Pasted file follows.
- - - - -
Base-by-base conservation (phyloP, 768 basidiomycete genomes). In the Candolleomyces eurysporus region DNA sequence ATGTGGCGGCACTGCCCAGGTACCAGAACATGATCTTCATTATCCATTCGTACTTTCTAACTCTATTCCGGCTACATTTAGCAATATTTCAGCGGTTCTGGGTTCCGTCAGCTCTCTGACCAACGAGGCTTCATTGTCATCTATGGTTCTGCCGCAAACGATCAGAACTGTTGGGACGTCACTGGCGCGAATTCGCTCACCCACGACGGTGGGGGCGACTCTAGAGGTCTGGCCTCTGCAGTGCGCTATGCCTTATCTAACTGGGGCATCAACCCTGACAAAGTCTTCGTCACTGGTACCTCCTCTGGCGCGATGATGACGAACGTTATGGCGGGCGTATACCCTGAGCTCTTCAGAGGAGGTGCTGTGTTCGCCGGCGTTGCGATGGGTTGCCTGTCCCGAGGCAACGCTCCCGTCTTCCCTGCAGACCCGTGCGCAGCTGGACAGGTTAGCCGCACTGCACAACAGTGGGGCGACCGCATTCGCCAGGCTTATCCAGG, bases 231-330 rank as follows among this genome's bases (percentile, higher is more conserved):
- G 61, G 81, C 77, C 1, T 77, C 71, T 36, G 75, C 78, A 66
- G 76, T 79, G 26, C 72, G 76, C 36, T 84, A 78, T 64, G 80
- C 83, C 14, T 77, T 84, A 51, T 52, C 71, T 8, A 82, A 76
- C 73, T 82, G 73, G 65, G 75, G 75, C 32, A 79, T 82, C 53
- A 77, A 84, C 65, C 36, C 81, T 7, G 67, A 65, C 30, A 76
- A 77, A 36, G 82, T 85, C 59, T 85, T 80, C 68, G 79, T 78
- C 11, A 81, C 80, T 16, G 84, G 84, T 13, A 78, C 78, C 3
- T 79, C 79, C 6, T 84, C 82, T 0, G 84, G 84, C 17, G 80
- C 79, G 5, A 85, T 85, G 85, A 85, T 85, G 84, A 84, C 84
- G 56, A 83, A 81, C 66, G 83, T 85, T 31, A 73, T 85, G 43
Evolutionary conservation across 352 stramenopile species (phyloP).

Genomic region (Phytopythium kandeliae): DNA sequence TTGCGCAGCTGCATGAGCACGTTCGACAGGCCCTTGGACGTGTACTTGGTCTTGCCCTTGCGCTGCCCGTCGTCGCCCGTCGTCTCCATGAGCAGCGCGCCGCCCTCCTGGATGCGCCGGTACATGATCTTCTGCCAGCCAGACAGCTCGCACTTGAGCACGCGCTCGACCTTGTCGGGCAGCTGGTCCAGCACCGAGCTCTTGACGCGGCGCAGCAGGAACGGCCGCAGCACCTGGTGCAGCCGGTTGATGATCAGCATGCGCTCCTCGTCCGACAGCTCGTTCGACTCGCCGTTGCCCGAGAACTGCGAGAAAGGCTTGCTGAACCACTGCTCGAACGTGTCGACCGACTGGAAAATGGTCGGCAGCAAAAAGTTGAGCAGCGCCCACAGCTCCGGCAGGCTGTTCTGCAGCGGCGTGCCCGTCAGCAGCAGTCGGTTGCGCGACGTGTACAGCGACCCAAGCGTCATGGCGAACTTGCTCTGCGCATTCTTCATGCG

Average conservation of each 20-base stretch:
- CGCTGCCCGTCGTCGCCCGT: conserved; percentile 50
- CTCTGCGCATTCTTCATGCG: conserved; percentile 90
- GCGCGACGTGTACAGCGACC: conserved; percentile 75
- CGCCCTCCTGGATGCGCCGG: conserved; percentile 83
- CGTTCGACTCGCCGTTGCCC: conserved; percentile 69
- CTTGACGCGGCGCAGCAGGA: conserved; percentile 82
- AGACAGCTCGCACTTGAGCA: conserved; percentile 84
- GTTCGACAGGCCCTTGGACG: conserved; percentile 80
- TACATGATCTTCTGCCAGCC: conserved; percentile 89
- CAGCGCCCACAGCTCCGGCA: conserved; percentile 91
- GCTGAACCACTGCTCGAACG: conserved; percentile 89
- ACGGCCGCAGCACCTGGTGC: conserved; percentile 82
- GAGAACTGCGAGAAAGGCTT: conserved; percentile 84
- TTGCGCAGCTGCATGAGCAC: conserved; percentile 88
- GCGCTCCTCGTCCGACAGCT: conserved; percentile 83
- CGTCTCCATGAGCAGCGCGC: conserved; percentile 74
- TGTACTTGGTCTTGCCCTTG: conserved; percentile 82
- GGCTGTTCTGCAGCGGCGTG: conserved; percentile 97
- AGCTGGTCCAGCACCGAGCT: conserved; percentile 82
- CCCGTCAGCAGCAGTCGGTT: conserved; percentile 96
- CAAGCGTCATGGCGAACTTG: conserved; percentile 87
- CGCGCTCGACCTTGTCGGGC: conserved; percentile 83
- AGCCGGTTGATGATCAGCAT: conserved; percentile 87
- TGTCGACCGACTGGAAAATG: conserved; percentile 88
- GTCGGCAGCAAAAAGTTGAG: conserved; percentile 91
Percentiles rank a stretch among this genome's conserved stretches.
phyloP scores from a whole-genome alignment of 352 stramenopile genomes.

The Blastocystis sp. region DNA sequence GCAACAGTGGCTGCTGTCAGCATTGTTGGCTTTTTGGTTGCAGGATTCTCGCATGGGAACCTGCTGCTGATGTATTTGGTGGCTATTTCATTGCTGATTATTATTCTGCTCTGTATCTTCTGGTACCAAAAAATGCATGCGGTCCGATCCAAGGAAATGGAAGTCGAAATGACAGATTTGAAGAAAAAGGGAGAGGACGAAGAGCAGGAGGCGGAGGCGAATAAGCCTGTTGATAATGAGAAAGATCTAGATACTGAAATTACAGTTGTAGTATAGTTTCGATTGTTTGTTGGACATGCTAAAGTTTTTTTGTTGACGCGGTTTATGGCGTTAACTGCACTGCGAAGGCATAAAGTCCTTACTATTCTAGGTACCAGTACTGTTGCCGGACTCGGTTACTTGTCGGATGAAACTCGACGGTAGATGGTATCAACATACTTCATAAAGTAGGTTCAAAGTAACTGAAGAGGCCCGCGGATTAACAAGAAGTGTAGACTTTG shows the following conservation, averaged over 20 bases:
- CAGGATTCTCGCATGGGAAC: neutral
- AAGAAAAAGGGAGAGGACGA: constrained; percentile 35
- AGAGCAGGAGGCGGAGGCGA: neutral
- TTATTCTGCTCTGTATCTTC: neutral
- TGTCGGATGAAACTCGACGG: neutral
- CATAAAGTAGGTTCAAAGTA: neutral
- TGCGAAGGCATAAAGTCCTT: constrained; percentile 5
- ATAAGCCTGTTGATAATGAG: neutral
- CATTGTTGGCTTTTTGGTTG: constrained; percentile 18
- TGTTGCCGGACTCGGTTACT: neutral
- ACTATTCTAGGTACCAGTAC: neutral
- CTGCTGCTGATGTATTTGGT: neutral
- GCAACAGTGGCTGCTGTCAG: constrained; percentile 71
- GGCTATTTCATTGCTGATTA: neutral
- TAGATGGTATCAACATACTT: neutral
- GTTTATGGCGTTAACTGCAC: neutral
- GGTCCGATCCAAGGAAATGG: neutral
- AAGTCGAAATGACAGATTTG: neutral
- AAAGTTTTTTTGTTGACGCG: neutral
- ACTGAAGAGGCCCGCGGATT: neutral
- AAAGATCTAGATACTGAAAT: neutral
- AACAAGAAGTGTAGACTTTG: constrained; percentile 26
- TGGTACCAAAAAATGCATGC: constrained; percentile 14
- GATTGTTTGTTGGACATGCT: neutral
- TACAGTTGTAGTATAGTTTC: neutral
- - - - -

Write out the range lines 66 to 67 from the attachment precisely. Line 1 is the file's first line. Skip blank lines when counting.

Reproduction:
- GATTGTTTGTTGGACATGCT: neutral
- TACAGTTGTAGTATAGTTTC: neutral